Why is 51% of the population routinely excluded or implicitly discouraged from the cybersecurity field? Socialization factors, the perceived ‘brogrammer’ culture, a lack of effective role model and mentorship could contribute. Further down the talent pipeline, concerns about the retention of women in the field are acute, with limited latitude for maternity leave or stifled career advancement for women with families. Though cybersecurity is a relatively new field, efforts to correct the challenges cited above have been marginal and the representation of women in this field as a whole has remained static. To address this problem, Katharine is creating recommendations for how the New America Foundation can and should inform public and private sector organizations to increase the representation of women in cybersecurity. She is researching interventions that companies, universities, and non-profit groups have implemented to increase women’s representation in the cybersecurity field; developing case studies of industries in which women or other minorities have been underrepresented; and planning an event with the New America Foundation convening in November on women and cybersecurity.
While central notions around agency are well established in academic literature, progress on the empirical front has faced major challenges around developing tractable measures and data availability. This has limited our understanding about patterns of agency and empowerment of women across countries. Measuring key dimensions of women's agency and empowerment is complex, but feasible and important. This paper systematically explores what can be learned from Demographic and Health Survey (DHS) data for fifty-eight countries, representing almost 80 percent of the female population of developing countries. It is the first such empirical investigation. The findings quantify some important correlations. Completing secondary education and beyond has consistently large positive associations, underlining the importance of going beyond primary schooling. There appear to be positive links with poverty reduction and economic growth, but clearly this alone is not enough. Context specificity and multidimensionality mean that the interpretation of results is not always straightforward.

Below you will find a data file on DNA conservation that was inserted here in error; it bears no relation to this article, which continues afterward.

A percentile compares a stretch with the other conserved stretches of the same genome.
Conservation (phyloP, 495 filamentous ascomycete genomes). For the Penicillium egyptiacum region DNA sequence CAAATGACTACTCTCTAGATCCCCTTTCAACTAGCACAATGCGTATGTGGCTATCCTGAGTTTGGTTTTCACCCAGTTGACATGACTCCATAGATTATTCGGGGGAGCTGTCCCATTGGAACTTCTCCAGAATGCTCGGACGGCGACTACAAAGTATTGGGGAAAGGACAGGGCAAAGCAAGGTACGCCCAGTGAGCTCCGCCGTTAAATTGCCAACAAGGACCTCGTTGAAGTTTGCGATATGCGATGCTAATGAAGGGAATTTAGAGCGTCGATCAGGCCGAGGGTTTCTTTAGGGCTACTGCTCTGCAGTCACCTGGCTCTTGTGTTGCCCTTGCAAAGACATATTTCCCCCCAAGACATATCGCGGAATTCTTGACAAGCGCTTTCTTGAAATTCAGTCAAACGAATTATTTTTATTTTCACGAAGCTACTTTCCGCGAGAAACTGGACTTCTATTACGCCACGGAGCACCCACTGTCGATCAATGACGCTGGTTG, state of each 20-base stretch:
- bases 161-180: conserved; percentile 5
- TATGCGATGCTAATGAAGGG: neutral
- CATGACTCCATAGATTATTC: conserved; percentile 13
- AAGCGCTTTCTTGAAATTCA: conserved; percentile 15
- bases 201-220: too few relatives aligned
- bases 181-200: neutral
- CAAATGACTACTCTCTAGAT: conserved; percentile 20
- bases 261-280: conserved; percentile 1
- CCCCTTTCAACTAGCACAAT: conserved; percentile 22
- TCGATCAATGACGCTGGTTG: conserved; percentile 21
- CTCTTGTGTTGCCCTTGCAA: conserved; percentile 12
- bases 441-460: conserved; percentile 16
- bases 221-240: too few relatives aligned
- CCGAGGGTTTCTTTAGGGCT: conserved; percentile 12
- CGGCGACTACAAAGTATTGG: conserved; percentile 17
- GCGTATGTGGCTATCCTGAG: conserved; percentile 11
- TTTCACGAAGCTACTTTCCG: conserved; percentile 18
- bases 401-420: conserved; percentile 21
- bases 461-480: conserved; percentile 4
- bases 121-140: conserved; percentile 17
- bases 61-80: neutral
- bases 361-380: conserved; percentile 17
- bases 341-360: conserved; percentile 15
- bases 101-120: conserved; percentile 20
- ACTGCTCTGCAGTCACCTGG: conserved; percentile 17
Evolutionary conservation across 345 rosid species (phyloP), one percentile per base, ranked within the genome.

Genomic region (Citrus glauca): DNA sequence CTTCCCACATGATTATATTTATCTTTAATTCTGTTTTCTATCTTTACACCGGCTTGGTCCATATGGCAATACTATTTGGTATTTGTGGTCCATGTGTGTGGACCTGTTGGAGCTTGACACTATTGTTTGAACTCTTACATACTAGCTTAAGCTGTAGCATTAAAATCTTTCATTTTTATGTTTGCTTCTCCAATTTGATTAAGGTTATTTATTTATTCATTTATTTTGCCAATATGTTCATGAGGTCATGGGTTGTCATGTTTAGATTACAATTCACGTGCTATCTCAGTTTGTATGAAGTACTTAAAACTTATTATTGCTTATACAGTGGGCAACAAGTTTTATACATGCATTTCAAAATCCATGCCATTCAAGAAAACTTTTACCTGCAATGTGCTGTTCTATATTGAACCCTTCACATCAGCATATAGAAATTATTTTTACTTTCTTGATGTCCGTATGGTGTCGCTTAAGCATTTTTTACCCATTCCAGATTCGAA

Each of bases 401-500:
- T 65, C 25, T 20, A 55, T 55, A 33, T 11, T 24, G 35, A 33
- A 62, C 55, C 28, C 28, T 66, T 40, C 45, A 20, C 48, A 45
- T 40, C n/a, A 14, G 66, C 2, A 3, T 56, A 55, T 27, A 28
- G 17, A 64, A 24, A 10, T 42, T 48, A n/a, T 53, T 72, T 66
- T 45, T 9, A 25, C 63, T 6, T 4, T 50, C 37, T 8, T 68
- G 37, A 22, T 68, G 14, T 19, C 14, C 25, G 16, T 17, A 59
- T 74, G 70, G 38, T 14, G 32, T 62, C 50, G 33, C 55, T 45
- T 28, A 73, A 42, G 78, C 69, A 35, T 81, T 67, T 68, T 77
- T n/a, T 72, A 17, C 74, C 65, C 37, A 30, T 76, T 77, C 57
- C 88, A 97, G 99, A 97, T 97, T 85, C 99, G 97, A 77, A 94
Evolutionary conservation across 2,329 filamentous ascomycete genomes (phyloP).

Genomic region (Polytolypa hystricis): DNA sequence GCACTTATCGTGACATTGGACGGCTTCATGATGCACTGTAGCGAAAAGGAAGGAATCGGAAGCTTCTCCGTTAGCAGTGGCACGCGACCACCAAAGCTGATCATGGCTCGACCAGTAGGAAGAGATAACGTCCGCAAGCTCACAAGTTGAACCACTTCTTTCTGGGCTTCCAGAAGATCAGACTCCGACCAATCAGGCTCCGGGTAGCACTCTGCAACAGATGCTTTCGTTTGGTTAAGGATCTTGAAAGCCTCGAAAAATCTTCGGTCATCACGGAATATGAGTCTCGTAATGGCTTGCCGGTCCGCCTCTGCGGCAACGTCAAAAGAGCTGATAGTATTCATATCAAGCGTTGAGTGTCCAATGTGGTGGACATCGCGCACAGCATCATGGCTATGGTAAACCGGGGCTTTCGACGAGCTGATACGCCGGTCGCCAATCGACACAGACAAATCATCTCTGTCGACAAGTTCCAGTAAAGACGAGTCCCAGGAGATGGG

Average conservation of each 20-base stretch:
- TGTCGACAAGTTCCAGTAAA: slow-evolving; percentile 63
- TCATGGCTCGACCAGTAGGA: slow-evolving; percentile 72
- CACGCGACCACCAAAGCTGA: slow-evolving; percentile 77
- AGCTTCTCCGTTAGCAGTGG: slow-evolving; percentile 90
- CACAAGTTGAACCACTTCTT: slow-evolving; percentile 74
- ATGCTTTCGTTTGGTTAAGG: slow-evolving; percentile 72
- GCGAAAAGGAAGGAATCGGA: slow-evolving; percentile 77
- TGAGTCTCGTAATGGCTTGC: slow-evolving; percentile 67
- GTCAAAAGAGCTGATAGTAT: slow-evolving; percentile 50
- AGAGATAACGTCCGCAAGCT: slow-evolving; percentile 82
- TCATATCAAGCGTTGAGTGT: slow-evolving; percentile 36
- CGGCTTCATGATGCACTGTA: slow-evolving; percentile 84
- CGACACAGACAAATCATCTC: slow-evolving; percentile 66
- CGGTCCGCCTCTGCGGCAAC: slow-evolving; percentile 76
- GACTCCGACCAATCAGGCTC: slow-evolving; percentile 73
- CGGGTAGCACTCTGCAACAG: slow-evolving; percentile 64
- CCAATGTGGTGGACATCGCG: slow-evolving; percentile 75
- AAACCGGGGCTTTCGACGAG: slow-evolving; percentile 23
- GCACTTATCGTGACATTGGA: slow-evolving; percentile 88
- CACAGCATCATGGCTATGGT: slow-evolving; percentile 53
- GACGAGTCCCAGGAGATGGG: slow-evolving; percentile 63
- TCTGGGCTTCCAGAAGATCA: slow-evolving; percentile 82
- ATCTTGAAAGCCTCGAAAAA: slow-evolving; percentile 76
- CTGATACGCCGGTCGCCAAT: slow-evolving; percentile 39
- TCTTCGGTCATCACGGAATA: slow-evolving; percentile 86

Throughout the Middle East and North Africa (MENA), recent media reports have highlighted an apparent rise in women’s active participation in violent extremist organizations. This includes their deployment in combat operations, and roles as suicide bombers, propagandists, recruiters, and mobilizers. Despite the novelty and sensationalism with which the media has treated the topic in recent years, women have participated in violent extremist organizations (VEOs) in the MENA region and beyond for decades. To date, however, women’s roles have been largely overlooked in both research and policy responses. Although attention to date has focused on Western women traveling to Syria and Iraq to join or fight with Daesh, women from the MENA region have also taken up the cause in large numbers, albeit more quietly.
While it is impossible to estimate the exact level of women’s involvement in many VEOs, two things are clear: most, if not all, VEOs have female members who were recruited to engage in a wide range of roles; second, the frequency and visibility of female members within these groups are on the rise. For example, among the VEOs currently active in the MENA region, Daesh appears to have attracted the largest number of female members. Although figures are disputed, it appears that as many as 3,000 of its 20,000 foreign fighters are women.
To date, the extensive research on radicalization and recruitment has devoted scant attention to understanding women’s participation. As a result, strategies and programs that intend to counter violent extremism have naturally been oriented toward male recruits. This has led to a dearth of responses that adequately address the drivers and recruitment tactics related to female participation. To fill these gaps and strengthen the development responses to violent extremism, this report seeks to provide insights on three major questions:
1. Drivers: What are main push and pull factors for women’s participation in VEOs?
2. Recruitment: How are VEOs tapping into women’s motivations to gain their support?
3. Responses: How can development assistance be most effective in addressing the primary drivers that motivate women to support or join VEOs?